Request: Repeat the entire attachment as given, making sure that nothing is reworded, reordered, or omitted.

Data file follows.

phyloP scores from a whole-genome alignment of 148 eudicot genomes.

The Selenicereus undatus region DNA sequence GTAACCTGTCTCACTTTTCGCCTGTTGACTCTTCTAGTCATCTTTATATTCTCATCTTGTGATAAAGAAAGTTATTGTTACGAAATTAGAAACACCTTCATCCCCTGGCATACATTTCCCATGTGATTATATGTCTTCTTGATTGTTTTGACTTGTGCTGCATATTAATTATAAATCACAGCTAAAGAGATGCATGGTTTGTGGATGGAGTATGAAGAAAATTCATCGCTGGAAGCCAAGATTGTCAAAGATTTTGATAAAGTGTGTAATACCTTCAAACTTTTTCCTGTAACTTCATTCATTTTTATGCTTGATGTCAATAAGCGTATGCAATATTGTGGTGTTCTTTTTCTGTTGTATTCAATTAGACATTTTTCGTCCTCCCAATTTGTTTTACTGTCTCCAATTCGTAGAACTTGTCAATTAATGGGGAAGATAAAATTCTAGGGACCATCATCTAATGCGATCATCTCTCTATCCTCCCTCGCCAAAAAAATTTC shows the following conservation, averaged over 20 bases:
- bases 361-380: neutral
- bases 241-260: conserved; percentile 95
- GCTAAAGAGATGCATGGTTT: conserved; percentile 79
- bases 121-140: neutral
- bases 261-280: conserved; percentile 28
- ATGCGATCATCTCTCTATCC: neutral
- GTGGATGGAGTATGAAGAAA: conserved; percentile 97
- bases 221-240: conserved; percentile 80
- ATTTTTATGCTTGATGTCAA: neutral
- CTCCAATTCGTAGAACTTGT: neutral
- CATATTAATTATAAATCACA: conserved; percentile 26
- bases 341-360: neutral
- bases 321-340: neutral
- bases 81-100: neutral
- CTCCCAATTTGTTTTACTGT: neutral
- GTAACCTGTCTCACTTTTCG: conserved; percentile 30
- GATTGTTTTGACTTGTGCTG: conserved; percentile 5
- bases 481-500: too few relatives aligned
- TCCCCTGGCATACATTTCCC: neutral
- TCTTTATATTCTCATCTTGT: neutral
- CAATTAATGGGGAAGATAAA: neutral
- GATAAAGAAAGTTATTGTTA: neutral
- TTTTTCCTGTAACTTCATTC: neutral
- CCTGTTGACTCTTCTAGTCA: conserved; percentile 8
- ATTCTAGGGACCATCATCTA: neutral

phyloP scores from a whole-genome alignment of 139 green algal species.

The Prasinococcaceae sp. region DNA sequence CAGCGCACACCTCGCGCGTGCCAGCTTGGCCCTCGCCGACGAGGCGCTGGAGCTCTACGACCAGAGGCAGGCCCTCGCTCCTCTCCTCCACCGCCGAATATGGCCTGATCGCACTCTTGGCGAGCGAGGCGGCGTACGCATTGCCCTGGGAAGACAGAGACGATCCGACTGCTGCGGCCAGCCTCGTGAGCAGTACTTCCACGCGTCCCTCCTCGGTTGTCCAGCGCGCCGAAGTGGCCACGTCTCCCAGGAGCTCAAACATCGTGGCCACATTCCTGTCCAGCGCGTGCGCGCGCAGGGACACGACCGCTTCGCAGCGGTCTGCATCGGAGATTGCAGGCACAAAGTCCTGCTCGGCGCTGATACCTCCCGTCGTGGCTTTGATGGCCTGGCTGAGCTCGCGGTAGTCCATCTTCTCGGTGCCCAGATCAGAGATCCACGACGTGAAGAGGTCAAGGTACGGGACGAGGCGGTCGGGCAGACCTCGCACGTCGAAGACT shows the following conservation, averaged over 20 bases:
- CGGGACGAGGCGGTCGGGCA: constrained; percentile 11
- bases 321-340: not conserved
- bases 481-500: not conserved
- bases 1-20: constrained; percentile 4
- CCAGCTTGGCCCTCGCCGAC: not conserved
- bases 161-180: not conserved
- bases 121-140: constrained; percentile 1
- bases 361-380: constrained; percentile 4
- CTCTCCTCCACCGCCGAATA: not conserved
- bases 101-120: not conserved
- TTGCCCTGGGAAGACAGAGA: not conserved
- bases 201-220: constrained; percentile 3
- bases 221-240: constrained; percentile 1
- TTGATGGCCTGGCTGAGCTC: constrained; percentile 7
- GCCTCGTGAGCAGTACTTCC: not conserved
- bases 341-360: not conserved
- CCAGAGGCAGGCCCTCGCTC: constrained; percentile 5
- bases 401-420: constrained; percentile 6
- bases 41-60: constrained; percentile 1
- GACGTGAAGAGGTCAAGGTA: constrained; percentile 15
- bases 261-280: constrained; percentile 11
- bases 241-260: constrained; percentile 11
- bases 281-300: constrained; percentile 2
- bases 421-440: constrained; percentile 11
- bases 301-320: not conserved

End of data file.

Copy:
phyloP scores from a whole-genome alignment of 148 eudicot genomes.

The Selenicereus undatus region DNA sequence GTAACCTGTCTCACTTTTCGCCTGTTGACTCTTCTAGTCATCTTTATATTCTCATCTTGTGATAAAGAAAGTTATTGTTACGAAATTAGAAACACCTTCATCCCCTGGCATACATTTCCCATGTGATTATATGTCTTCTTGATTGTTTTGACTTGTGCTGCATATTAATTATAAATCACAGCTAAAGAGATGCATGGTTTGTGGATGGAGTATGAAGAAAATTCATCGCTGGAAGCCAAGATTGTCAAAGATTTTGATAAAGTGTGTAATACCTTCAAACTTTTTCCTGTAACTTCATTCATTTTTATGCTTGATGTCAATAAGCGTATGCAATATTGTGGTGTTCTTTTTCTGTTGTATTCAATTAGACATTTTTCGTCCTCCCAATTTGTTTTACTGTCTCCAATTCGTAGAACTTGTCAATTAATGGGGAAGATAAAATTCTAGGGACCATCATCTAATGCGATCATCTCTCTATCCTCCCTCGCCAAAAAAATTTC shows the following conservation, averaged over 20 bases:
- bases 361-380: neutral
- bases 241-260: conserved; percentile 95
- GCTAAAGAGATGCATGGTTT: conserved; percentile 79
- bases 121-140: neutral
- bases 261-280: conserved; percentile 28
- ATGCGATCATCTCTCTATCC: neutral
- GTGGATGGAGTATGAAGAAA: conserved; percentile 97
- bases 221-240: conserved; percentile 80
- ATTTTTATGCTTGATGTCAA: neutral
- CTCCAATTCGTAGAACTTGT: neutral
- CATATTAATTATAAATCACA: conserved; percentile 26
- bases 341-360: neutral
- bases 321-340: neutral
- bases 81-100: neutral
- CTCCCAATTTGTTTTACTGT: neutral
- GTAACCTGTCTCACTTTTCG: conserved; percentile 30
- GATTGTTTTGACTTGTGCTG: conserved; percentile 5
- bases 481-500: too few relatives aligned
- TCCCCTGGCATACATTTCCC: neutral
- TCTTTATATTCTCATCTTGT: neutral
- CAATTAATGGGGAAGATAAA: neutral
- GATAAAGAAAGTTATTGTTA: neutral
- TTTTTCCTGTAACTTCATTC: neutral
- CCTGTTGACTCTTCTAGTCA: conserved; percentile 8
- ATTCTAGGGACCATCATCTA: neutral

phyloP scores from a whole-genome alignment of 139 green algal species.

The Prasinococcaceae sp. region DNA sequence CAGCGCACACCTCGCGCGTGCCAGCTTGGCCCTCGCCGACGAGGCGCTGGAGCTCTACGACCAGAGGCAGGCCCTCGCTCCTCTCCTCCACCGCCGAATATGGCCTGATCGCACTCTTGGCGAGCGAGGCGGCGTACGCATTGCCCTGGGAAGACAGAGACGATCCGACTGCTGCGGCCAGCCTCGTGAGCAGTACTTCCACGCGTCCCTCCTCGGTTGTCCAGCGCGCCGAAGTGGCCACGTCTCCCAGGAGCTCAAACATCGTGGCCACATTCCTGTCCAGCGCGTGCGCGCGCAGGGACACGACCGCTTCGCAGCGGTCTGCATCGGAGATTGCAGGCACAAAGTCCTGCTCGGCGCTGATACCTCCCGTCGTGGCTTTGATGGCCTGGCTGAGCTCGCGGTAGTCCATCTTCTCGGTGCCCAGATCAGAGATCCACGACGTGAAGAGGTCAAGGTACGGGACGAGGCGGTCGGGCAGACCTCGCACGTCGAAGACT shows the following conservation, averaged over 20 bases:
- CGGGACGAGGCGGTCGGGCA: constrained; percentile 11
- bases 321-340: not conserved
- bases 481-500: not conserved
- bases 1-20: constrained; percentile 4
- CCAGCTTGGCCCTCGCCGAC: not conserved
- bases 161-180: not conserved
- bases 121-140: constrained; percentile 1
- bases 361-380: constrained; percentile 4
- CTCTCCTCCACCGCCGAATA: not conserved
- bases 101-120: not conserved
- TTGCCCTGGGAAGACAGAGA: not conserved
- bases 201-220: constrained; percentile 3
- bases 221-240: constrained; percentile 1
- TTGATGGCCTGGCTGAGCTC: constrained; percentile 7
- GCCTCGTGAGCAGTACTTCC: not conserved
- bases 341-360: not conserved
- CCAGAGGCAGGCCCTCGCTC: constrained; percentile 5
- bases 401-420: constrained; percentile 6
- bases 41-60: constrained; percentile 1
- GACGTGAAGAGGTCAAGGTA: constrained; percentile 15
- bases 261-280: constrained; percentile 11
- bases 241-260: constrained; percentile 11
- bases 281-300: constrained; percentile 2
- bases 421-440: constrained; percentile 11
- bases 301-320: not conserved